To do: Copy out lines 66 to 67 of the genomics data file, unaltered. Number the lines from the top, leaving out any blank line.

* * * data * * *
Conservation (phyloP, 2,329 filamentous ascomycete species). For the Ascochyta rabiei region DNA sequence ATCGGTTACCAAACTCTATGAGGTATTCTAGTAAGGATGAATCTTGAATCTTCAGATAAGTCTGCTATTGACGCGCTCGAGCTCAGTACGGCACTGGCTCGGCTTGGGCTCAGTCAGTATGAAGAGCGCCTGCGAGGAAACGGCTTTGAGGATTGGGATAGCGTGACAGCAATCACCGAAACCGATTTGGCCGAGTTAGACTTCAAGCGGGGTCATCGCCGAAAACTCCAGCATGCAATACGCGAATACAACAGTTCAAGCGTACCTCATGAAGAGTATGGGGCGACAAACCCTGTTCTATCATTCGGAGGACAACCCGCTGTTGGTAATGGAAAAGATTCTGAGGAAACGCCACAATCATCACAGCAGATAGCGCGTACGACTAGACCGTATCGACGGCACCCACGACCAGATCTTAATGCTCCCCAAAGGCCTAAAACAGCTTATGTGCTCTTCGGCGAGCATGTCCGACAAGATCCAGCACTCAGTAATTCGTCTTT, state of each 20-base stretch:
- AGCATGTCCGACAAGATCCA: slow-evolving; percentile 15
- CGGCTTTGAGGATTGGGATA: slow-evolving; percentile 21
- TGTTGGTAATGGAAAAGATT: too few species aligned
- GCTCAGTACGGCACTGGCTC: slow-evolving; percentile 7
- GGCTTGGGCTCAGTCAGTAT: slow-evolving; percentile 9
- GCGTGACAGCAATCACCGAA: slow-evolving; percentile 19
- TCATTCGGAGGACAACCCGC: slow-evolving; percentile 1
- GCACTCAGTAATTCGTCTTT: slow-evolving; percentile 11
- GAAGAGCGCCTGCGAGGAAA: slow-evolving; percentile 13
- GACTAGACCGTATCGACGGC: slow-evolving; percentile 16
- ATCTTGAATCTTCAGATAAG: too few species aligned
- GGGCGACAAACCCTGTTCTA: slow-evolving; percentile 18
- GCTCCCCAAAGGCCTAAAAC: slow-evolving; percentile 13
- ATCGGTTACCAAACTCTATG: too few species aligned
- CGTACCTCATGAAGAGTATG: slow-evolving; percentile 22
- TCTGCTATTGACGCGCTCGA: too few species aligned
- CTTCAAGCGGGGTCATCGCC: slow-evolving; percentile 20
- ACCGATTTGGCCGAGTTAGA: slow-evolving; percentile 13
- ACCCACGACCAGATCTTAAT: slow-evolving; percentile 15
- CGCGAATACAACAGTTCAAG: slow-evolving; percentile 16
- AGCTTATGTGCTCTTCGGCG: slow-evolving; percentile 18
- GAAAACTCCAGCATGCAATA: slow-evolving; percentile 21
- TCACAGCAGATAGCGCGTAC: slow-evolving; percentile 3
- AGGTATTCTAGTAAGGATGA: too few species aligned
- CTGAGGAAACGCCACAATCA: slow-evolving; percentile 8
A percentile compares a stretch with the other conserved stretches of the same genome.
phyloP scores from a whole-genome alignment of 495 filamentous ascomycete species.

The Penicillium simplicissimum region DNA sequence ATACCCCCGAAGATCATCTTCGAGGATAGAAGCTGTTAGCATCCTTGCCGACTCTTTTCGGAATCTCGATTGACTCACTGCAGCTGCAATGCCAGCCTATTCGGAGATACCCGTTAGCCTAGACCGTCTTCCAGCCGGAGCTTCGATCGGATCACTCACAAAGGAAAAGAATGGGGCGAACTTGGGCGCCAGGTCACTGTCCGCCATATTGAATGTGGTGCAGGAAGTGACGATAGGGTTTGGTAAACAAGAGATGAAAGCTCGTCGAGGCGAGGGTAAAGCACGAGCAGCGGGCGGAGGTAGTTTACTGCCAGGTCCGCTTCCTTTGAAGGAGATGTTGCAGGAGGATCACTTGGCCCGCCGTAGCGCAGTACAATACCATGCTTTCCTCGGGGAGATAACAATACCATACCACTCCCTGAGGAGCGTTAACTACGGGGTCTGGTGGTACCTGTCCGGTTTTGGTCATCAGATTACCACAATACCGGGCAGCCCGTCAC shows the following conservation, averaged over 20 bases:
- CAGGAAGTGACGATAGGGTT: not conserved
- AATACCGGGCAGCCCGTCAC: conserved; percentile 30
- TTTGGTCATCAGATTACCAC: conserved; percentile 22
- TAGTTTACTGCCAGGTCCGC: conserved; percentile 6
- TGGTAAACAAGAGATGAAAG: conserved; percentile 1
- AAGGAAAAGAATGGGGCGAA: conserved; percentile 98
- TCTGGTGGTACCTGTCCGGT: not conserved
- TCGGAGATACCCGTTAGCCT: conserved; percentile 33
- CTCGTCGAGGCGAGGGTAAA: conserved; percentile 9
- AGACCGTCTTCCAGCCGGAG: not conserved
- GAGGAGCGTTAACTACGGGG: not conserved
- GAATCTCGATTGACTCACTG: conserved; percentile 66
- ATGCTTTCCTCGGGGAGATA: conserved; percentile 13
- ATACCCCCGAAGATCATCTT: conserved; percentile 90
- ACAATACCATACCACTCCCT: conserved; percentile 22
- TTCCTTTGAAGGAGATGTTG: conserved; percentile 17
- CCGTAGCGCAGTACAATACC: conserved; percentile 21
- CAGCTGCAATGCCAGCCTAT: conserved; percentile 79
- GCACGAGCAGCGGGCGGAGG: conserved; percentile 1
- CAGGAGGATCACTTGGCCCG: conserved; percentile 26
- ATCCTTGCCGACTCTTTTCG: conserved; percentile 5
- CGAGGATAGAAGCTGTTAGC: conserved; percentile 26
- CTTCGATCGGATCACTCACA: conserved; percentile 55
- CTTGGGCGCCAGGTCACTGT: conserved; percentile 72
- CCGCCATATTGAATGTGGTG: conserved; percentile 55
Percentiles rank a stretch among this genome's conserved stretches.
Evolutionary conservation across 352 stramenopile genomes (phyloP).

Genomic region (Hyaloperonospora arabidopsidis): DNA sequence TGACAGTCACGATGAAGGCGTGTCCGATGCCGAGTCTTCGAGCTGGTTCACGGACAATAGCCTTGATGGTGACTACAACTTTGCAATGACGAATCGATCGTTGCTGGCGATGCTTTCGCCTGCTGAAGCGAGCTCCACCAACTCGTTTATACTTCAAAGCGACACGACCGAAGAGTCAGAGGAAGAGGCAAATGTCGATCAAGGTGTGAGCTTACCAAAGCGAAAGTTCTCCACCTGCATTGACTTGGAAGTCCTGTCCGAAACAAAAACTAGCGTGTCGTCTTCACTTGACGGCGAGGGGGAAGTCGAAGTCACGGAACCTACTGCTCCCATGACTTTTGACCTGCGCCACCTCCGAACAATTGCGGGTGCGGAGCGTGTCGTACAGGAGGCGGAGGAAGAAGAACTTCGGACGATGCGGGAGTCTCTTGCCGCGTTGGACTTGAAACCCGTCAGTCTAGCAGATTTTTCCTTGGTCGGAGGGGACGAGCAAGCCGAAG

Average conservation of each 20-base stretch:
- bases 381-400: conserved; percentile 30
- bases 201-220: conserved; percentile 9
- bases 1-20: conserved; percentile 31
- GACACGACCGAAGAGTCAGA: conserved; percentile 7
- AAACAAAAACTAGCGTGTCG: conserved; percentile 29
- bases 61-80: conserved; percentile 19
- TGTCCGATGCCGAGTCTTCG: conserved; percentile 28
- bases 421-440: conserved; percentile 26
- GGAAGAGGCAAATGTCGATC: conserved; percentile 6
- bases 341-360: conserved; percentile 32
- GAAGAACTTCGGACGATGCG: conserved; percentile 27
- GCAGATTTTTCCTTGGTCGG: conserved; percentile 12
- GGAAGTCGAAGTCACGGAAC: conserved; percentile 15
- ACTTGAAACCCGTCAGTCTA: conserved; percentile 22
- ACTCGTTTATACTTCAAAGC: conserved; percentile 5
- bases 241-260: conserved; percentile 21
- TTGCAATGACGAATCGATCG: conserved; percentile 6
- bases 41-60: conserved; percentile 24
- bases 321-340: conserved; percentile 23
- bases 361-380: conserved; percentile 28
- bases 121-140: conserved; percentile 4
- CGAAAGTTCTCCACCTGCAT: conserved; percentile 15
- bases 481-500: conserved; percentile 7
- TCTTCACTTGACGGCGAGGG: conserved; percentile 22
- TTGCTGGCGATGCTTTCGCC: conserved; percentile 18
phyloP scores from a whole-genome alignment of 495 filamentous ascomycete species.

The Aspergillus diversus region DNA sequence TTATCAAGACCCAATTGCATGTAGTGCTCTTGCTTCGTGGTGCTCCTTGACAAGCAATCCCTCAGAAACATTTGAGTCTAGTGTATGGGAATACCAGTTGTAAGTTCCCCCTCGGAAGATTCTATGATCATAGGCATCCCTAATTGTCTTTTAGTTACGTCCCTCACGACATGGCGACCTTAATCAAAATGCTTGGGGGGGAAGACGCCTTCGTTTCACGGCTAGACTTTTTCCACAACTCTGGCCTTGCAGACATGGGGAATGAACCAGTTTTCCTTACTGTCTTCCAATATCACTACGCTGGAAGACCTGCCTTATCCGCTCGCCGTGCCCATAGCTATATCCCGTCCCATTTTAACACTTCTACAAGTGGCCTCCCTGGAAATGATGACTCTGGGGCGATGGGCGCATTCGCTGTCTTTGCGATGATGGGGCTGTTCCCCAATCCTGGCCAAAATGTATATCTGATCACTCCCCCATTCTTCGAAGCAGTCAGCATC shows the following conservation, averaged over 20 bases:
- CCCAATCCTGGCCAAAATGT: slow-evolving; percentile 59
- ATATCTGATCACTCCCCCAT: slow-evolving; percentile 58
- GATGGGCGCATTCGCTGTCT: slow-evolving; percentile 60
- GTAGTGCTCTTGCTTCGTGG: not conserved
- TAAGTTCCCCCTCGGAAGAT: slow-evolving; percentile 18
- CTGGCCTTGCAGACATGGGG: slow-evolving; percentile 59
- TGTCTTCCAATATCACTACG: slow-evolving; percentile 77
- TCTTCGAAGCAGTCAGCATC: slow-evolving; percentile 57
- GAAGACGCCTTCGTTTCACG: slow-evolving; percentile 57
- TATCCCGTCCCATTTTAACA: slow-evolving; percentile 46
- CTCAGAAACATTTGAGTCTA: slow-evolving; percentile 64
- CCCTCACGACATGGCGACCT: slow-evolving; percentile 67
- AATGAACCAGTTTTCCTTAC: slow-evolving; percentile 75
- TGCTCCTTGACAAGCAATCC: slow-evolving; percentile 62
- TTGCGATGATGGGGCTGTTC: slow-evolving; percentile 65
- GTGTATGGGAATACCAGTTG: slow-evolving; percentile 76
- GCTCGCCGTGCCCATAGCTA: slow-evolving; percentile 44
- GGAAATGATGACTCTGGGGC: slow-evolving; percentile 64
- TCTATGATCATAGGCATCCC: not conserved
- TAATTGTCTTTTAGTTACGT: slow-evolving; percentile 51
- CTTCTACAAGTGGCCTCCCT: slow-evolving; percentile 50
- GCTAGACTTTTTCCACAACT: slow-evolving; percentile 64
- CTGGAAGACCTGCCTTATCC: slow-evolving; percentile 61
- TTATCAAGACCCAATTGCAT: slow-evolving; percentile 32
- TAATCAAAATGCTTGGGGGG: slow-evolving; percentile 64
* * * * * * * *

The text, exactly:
- bases 421-440: conserved; percentile 26
- GGAAGAGGCAAATGTCGATC: conserved; percentile 6